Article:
Updated March. 04, 2013 07:53
The Board of Audit and Inspection as early as Monday will begin a comprehensive probe into the previous Lee Myung-bak administrations financial services projects for the working class, which cost about 11 trillion won (10.16 billion U.S. dollars).
The internal government watchdog said it will mobilize three of its divisions and conduct a main audit of organizations and companies related to financial services for the working class, including Korea Asset Management Corp., Credit Counseling and Recovery Service, Smile Micro Bank, Nonghyup (National Agriculture Cooperative Federation), Suhyup (National Livestock Cooperative Federation), National Fisheries Cooperative Federation and Korea Federation of Community Credit Corporations.
The preliminary probe into financial services for the working class conducted last month reportedly confirmed that the companies in question extended loans by using cars as collateral after advertising that loans would be made unsecured or via a third partys repayment guarantee. It also said the companies operated certain programs only as a formality citing lack of financial gains and extended loans to high-income earners instead of working-class people.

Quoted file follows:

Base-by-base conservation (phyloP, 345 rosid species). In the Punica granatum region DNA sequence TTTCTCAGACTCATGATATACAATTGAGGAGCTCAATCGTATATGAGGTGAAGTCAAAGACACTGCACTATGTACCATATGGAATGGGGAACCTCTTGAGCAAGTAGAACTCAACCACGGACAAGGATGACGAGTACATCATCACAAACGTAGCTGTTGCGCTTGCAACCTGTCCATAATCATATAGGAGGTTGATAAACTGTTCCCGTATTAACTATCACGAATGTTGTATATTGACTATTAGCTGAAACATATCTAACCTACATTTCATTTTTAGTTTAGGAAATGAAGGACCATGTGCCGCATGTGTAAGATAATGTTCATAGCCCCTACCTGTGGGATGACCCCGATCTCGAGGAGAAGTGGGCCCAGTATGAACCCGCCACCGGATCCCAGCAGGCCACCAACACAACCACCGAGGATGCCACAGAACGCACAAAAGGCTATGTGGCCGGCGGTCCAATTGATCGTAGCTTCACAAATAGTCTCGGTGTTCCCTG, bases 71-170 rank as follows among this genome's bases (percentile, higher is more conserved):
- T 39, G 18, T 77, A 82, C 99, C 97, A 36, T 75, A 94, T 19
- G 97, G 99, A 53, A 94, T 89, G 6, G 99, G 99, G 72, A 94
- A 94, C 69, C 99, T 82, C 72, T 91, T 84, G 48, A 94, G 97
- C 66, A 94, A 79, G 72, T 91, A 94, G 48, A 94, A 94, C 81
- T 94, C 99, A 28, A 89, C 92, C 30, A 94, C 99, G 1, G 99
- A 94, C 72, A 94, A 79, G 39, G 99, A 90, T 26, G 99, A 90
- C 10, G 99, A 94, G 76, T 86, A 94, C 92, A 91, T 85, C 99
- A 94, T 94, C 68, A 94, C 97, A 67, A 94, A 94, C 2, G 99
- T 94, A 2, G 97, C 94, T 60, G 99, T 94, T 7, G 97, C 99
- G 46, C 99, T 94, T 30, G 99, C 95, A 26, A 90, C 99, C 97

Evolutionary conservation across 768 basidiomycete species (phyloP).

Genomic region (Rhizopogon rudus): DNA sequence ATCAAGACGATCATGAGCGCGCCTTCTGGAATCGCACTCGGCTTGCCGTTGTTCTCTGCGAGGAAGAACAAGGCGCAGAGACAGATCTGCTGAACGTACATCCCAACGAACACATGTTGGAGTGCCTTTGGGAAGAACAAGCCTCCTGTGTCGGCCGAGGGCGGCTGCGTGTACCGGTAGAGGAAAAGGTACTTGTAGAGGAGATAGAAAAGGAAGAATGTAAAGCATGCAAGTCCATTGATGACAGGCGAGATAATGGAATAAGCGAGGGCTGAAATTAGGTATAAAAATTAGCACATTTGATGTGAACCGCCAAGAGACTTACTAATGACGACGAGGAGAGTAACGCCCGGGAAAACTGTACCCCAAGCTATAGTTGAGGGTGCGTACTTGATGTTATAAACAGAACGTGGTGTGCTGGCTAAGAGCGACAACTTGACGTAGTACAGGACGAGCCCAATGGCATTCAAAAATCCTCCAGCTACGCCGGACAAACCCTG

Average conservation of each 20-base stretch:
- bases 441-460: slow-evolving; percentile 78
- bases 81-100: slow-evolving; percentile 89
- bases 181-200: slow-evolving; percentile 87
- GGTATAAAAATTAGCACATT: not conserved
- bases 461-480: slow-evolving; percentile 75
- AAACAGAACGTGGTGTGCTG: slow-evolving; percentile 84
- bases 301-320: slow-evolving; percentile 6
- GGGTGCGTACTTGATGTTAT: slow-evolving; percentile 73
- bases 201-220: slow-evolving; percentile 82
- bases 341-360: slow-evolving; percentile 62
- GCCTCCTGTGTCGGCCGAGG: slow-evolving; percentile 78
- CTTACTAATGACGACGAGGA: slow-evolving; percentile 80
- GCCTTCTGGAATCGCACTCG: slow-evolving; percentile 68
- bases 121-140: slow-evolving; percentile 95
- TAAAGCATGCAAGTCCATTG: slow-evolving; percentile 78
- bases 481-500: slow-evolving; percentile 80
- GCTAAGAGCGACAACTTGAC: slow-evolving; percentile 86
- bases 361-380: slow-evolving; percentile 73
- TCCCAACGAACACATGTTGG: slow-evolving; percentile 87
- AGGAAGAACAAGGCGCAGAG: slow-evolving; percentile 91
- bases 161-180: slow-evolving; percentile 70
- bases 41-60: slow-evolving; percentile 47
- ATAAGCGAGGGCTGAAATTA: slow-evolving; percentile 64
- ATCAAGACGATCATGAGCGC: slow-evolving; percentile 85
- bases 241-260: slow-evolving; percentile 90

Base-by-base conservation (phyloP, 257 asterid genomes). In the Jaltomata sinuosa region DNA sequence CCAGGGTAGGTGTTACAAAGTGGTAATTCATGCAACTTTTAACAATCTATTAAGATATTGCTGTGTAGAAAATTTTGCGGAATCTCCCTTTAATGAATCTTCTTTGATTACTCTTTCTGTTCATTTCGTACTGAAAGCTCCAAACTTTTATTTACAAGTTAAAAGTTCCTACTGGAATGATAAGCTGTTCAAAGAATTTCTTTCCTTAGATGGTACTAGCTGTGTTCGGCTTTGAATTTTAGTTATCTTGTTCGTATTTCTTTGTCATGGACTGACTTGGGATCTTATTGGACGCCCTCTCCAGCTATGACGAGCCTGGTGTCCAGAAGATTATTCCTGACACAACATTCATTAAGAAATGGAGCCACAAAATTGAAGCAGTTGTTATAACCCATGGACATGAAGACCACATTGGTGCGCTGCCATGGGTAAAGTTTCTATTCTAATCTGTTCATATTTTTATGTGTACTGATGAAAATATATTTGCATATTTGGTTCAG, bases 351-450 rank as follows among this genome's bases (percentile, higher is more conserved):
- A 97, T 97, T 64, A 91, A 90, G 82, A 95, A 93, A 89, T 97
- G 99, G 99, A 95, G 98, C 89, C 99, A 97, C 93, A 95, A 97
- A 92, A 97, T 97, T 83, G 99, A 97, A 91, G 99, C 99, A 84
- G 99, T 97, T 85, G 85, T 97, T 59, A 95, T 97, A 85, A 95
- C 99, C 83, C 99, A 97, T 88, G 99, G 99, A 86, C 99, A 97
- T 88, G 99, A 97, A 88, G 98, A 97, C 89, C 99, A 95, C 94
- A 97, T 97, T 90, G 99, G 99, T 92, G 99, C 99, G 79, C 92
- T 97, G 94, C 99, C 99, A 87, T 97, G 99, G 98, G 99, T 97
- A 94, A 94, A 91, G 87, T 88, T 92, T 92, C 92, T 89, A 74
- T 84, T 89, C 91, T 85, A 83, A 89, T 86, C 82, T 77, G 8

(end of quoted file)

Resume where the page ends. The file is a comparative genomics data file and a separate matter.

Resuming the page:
A source at the watchdog said, The funds injected into financial services for the working class amounted to half of the budget invested in the four-river restoration project, adding, We will inspect how helpful (the programs) were to the working class.
On the Lee administration`s financial services policy for the working class, Kim Jeong-shik, an economics professor at Yonsei University, said, Financial service programs for the working class were often ineffective because some of them were scattered among and operated by multiple agencies, causing confusion, or involved sophisticated eligibility requirements.
"To increase the effect of the financial services policy for the working class, a central command is needed to ensure that underprivileged people left in a gray area are taken care of.